If you knew Betty Roswell, then you loved her. She was smart, humble, joyful, genuine, and loving. Most people are lucky to have one or two of these traits; Betty had them all.
Last week we finished our annual study of Genesis; this week we begin exploring Exodus.
Genesis is all about the founding families of Judaism; Exodus begins the larger narrative of the Jewish people.
Like Genesis, Betty Roswell’s long and purposeful life was devoted to her family – but like Exodus, Betty’s life was also about her deep connection to the global family of the Jewish people, here in North America, in Israel and throughout the world.
Betty, along with her beloved husband Arthur, was deeply connected to every part of our global Reform Jewish Movement. Betty and Arthur spent their lives enhancing the core work of each of our Reform Movement institutions from the URJ to WUPJ, IMPJ, IRAC, and HUC-JIR. When they could, they travelled the world, seeing firsthand the many dimensions of our growing Movement. For those of us who got to know and work closely with them, it was a highlight of our leadership. To Betty strangers, were people she hadn’t yet met; she was a natural social worker long before she earned her MSW.
Seven years ago, Betty and Art invited a group of Reform Movement leaders to lunch in their home. The conversation circled the world with the many people, places, and issues that they had encountered. Listening to Betty and Art that day and in subsequent conversations, we were inspired to create a leadership fellowship that would bring together many of their favorite Reform institutions in a new project. Thus, the Roswell Klal Yisrael Fellowship was born, bringing together emerging leaders from the URJ, WUPJ and IMPJ.
Today there are 92 Klal Yisrael Fellows spread out over the globe, leading our Movement. They are in London, Washington, D.C., Tel Aviv, Warsaw, New York, Minsk, Herzliya, Paris, Philadelphia, Berlin, Ramat Gan, and many other places. The fellowship has expanded their worlds and at the very same moment made their worlds smaller by virtue of their network of relationships and collaborations. Each cohort spends three one-week intensives in Israel, Europe, and North America.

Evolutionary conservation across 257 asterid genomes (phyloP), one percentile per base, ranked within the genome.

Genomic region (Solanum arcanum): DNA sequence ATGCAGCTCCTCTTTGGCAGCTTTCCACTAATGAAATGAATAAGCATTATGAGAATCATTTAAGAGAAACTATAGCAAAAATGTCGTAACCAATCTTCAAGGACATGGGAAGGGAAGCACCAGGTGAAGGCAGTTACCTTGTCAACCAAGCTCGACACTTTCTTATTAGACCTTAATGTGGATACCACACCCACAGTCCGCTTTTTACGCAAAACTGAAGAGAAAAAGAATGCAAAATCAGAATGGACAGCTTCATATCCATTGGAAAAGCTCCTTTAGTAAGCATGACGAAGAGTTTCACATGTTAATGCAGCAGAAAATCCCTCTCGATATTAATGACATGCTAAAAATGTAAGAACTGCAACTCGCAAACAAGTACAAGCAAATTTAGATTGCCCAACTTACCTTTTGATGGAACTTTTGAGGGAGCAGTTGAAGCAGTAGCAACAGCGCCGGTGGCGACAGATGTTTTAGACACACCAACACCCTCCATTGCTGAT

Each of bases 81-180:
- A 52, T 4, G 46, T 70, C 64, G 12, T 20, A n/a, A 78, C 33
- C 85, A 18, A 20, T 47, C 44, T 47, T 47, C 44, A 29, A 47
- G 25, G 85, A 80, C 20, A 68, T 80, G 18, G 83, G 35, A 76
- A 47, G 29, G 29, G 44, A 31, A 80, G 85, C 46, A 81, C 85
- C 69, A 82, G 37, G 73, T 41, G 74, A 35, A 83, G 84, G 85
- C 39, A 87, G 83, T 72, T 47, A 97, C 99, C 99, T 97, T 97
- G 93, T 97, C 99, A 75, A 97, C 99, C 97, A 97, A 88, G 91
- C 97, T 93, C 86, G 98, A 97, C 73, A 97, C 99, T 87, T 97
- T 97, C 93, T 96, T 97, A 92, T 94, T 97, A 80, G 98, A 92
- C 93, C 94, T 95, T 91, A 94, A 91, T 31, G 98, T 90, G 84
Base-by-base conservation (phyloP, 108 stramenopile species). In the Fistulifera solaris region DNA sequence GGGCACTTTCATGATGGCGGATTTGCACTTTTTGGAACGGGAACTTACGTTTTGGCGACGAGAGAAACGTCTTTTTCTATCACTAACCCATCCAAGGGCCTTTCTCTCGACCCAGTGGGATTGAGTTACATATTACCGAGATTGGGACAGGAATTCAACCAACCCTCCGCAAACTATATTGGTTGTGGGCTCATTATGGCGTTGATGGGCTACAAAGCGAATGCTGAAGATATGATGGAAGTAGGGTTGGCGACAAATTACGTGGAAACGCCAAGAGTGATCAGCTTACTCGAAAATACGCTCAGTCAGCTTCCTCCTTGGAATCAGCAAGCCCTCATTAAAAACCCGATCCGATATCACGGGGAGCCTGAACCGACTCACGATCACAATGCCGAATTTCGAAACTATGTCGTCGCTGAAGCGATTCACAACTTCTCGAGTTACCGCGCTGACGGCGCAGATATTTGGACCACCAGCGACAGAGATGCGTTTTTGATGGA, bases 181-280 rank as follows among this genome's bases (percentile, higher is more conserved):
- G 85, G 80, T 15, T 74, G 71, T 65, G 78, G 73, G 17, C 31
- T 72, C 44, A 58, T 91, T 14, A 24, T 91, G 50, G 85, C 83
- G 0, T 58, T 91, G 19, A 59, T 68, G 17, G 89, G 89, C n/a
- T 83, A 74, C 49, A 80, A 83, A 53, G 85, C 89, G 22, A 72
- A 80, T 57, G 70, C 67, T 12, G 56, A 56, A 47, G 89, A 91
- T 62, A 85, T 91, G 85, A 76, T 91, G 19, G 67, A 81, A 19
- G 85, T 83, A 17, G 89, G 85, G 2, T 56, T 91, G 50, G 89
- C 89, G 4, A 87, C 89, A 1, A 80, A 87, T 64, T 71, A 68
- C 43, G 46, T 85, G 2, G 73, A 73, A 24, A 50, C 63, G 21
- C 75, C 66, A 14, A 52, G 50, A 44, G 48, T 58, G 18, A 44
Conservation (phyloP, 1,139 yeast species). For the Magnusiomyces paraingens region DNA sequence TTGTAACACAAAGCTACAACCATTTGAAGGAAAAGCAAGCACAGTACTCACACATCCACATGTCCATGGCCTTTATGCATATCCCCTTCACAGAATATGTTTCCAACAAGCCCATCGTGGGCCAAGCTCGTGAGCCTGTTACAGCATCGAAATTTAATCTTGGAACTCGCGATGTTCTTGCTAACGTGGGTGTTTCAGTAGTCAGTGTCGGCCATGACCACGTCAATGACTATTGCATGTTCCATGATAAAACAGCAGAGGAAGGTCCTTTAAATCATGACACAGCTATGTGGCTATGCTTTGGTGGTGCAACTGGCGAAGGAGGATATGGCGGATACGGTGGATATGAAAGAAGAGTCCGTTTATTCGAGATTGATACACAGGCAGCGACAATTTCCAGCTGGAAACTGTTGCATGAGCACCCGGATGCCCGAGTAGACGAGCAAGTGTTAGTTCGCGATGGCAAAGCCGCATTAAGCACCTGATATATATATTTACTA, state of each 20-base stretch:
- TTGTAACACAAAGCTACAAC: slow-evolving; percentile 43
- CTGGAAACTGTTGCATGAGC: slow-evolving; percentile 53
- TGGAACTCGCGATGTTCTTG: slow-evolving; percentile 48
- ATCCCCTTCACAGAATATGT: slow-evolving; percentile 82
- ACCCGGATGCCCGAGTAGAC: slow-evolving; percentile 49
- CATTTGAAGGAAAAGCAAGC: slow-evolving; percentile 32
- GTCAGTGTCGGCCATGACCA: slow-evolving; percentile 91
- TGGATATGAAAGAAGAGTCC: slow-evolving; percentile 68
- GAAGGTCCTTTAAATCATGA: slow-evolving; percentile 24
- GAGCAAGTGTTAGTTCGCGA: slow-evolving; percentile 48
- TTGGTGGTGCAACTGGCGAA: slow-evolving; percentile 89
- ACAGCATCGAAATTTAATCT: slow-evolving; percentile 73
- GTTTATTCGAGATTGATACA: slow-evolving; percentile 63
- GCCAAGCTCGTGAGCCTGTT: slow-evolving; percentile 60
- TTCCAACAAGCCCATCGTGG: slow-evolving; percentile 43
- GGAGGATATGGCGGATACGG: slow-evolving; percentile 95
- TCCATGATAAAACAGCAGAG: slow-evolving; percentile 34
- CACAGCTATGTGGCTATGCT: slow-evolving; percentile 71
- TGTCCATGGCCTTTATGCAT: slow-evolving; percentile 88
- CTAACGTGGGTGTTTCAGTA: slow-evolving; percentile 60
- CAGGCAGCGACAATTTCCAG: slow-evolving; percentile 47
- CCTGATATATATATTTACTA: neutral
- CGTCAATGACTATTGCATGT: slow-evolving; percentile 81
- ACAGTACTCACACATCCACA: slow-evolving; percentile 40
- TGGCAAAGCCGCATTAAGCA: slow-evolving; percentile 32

Betty and Art loved meeting with the young fellows. At one of those meetings, they begin with singing. As a trained singer, Betty loved adding her voice to theirs with the many accents of our global fellows. Betty loved hearing their life stories and about the work they were doing as young leaders. She remembered each one and enjoyed hearing updates of the impact they were making.
Recently, as the URJ social justice work has taken root in state work, Betty and Arthur were instrumental in creating RAC-NJ to harness the activism of the many congregations in New Jersey to fight for a more just and compassionate state. This was a natural extension of their active involvement in every aspect of their beloved home congregation of Temple Beth El of Hillsborough, N.J., led by their very gifted rabbi, Arnie Gluck. If there was a critical need in our Reform Jewish community Betty and Art always answered “Hineni,” as our biblical ancestors responded when called to sacred service.
At neighboring Rutgers University, they helped create a very strong Reform Jewish presence. I was privileged to join Betty and Art for a special Shabbat evening at Rutgers Hillel on a frigid winter night. We prayed with the vibrant Reform community in the Betty and Arthur Roswell Sanctuary. Betty especially loved singing the new prayer melodies with the college students. Hundreds packed the dining room for Shabbat dinner and then a late convo on critical issues facing Reform Jewish life. As the evening grew late, I saw some of the students fading – but not Betty and Art, who were energized spending Shabbat with the next generation.
Over the past week, as Betty’s family and many loved ones gathered to mourn her, we were finishing the book of Genesis with the portion titled Va-y’chi, which literally means “and Jacob lived” – but the section describes the death of the patriarch Jacob. In tractate Taanit 5b of the Babylonian Talmud we are taught that Jacob is still alive. How? Because there are really two deaths. There is one’s physical death but then there is end of a person’s influence and impact on the world.
For most of us, the two are simultaneous – but for the very special people in our midst, their impact and influence continue long after their physical death. And so it is with Betty Roswell. She will continue to live on through the generations of her devoted and loving family. And she will live remain an animating presence in our global Reform Movement that she and Arthur have helped to nurture and inspire.
How blessed we have all been to know her and to learn from her. Her radiant soul will never stop illumining our world.